Ooh, What A Waist! Part2 of our Corset Guide

Time to talk waists? Corset Is! Here in part 2 of our guide to corsets we show you how to properly lace a corset… 

WP_20160407_16_49_27_ProYou’ve bought your corset and it has come with some really cheap and nasty ribbon… Or you’ve tried it on and you can’t seem to make it fit properly when you draw in the cords from the top or bottom… Well there’s an easy answer to this – replace the lace! Replacing the lace will look like it fits better!


Correct lacing…

So, you’ve read our comprehensive guide on the types of bones, corsets, etc and now there’s more to think about… How to correctly lace a corset. Most corsets arrive with the laces either tied at the top or bottom… This is wrong. When you look at the human body, the tightest part isn’t the top, or the bottom, it’s actually the middle at the waist line and it’s here that you want the control of tighter or looser – not around your boobs.


Above, you will see the difference lacing the corset makes – pic 1 and two show an incorrectly laced corset, and show the impact it could have on your shape. Pics 3 and 4 show a correctly laced corset – and if this were worn buy a human model you would easily be able to see that by pulling the laces at the middle, you will draw in the waist, giving a more flattering hourglass shape.

Cutting the cord – let’s get started!

CorsetLacingpt1Cord for lacing is much better, as ribbon can easily get knotted or it can slip and your corset will already be loose. You will need at least 4m (5m is probably the best) and sellers such as Amoury UK do great quality cord for around £4 for this length. Mark on the corset where the waist line is with a couple of pins (pic 1 above) – this will be the narrowest part of the corset and usually the panels are curved and it’s quite obvious. Start at the top (pic 3 above) and lace your way down to the pins. When you get to the pin, when you come out of the eyelet, instead of crossing the lace over to the other side, you are going to go back in on the next eyelet down creating a loop (pic 4 above). Do this on both sides.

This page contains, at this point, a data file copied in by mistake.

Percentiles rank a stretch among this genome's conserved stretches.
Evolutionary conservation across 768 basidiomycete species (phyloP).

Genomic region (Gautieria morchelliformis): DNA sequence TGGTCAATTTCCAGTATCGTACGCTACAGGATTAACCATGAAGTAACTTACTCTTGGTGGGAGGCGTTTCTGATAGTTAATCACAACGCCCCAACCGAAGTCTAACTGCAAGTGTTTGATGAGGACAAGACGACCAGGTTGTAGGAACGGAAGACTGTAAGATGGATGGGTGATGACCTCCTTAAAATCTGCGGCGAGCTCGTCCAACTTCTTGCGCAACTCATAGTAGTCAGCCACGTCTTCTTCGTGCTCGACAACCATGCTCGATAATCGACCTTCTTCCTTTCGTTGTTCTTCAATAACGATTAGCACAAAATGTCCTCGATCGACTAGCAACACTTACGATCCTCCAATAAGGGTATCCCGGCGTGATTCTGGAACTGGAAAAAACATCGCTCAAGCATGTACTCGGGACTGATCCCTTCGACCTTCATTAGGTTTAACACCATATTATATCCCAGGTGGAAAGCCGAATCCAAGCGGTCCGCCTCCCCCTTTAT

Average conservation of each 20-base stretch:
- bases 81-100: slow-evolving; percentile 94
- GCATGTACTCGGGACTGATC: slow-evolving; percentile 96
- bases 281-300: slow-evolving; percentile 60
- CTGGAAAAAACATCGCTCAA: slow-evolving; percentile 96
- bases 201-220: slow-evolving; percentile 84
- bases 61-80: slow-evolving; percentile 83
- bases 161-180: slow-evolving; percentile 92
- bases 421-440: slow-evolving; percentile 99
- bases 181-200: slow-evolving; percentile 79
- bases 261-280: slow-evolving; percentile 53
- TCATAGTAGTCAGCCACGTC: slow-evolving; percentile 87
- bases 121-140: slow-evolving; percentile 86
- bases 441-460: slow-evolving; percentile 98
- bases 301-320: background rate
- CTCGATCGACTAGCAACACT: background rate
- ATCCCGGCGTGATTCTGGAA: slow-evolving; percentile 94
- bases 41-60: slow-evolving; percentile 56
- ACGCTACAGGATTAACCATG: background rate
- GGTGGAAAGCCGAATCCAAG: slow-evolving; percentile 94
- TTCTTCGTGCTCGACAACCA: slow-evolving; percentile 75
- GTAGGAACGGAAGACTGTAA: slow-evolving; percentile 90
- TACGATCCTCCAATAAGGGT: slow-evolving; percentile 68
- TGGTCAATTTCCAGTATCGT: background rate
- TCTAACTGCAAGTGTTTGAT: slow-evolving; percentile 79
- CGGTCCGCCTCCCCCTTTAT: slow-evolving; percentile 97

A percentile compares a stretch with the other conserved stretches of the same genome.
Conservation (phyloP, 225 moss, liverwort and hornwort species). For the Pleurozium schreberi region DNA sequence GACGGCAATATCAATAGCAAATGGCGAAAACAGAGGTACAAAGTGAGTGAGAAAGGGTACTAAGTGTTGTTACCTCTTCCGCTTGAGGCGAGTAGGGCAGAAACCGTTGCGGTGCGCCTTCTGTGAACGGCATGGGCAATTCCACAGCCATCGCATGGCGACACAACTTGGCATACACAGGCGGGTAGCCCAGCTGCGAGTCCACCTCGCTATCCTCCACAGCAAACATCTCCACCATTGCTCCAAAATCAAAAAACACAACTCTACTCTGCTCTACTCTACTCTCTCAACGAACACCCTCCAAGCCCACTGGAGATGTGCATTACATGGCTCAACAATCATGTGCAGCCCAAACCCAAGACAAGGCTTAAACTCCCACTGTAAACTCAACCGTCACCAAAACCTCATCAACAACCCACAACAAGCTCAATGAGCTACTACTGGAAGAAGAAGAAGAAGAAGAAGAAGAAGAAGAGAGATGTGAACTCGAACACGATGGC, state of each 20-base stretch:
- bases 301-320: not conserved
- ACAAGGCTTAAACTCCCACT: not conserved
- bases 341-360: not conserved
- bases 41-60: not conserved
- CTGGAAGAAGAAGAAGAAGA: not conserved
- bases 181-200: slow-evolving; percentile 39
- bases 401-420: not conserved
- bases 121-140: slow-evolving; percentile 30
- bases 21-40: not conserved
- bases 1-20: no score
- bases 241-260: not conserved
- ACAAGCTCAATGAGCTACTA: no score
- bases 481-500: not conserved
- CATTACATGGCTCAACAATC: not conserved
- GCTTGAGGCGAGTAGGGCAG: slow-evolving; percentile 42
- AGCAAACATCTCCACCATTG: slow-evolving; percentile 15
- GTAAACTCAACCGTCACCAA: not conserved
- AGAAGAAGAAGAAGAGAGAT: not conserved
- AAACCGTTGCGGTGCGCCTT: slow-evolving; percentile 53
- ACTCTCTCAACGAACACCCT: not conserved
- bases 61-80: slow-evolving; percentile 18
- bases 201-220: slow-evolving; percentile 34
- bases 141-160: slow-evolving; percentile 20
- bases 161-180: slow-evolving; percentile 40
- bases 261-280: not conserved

When you have created a loop on both sides, continue lacing up as you were before until you get to the bottom (pic 3 above) and here you are going to tie a very secure knot. Don’t worry about not being able to untie it – you will not be unfastening the corset again from here (you will only be using the middle ties to open, close, loosen and tighten) and it needs to be as secure as possible as the tension on this part will be strong. Pic 4 above shows you what the lacing pattern looks like – and you’ll need to pull out from the loops to create your length to tie. See pics below of what this looks like!

corsetlacing3In general, lacing for stage…

NEVER tight lace (as in waist-train, unless you are used to doing this) for the stage, as it could be dangerous. With all the adrenaline and blood pumping through your body with pre-performance nerves etc (I have witnessed performers pass out this way).

Make sure that the ends of the cord are not too long hanging down the back when the corset is tied. Heels can easily get caught in them, causing a performer to fall over (nasty). If the cord is too long, tie it around the front (easy to untie = happy days!)

Never get another performer to lace you in if you are wanting to take the corset off – not only will they not know how tight is too tight, but you may have problems removing it on stage if you’ve not tied the knot yourself…

Part 3 deals with corset removal on stage… Stay tuned!

One thought on “Ooh, What A Waist! Part2 of our Corset Guide

  1. Pingback: Corset Guide Pt 1: Buying; To bone or not to bone | Bluestocking Lounge

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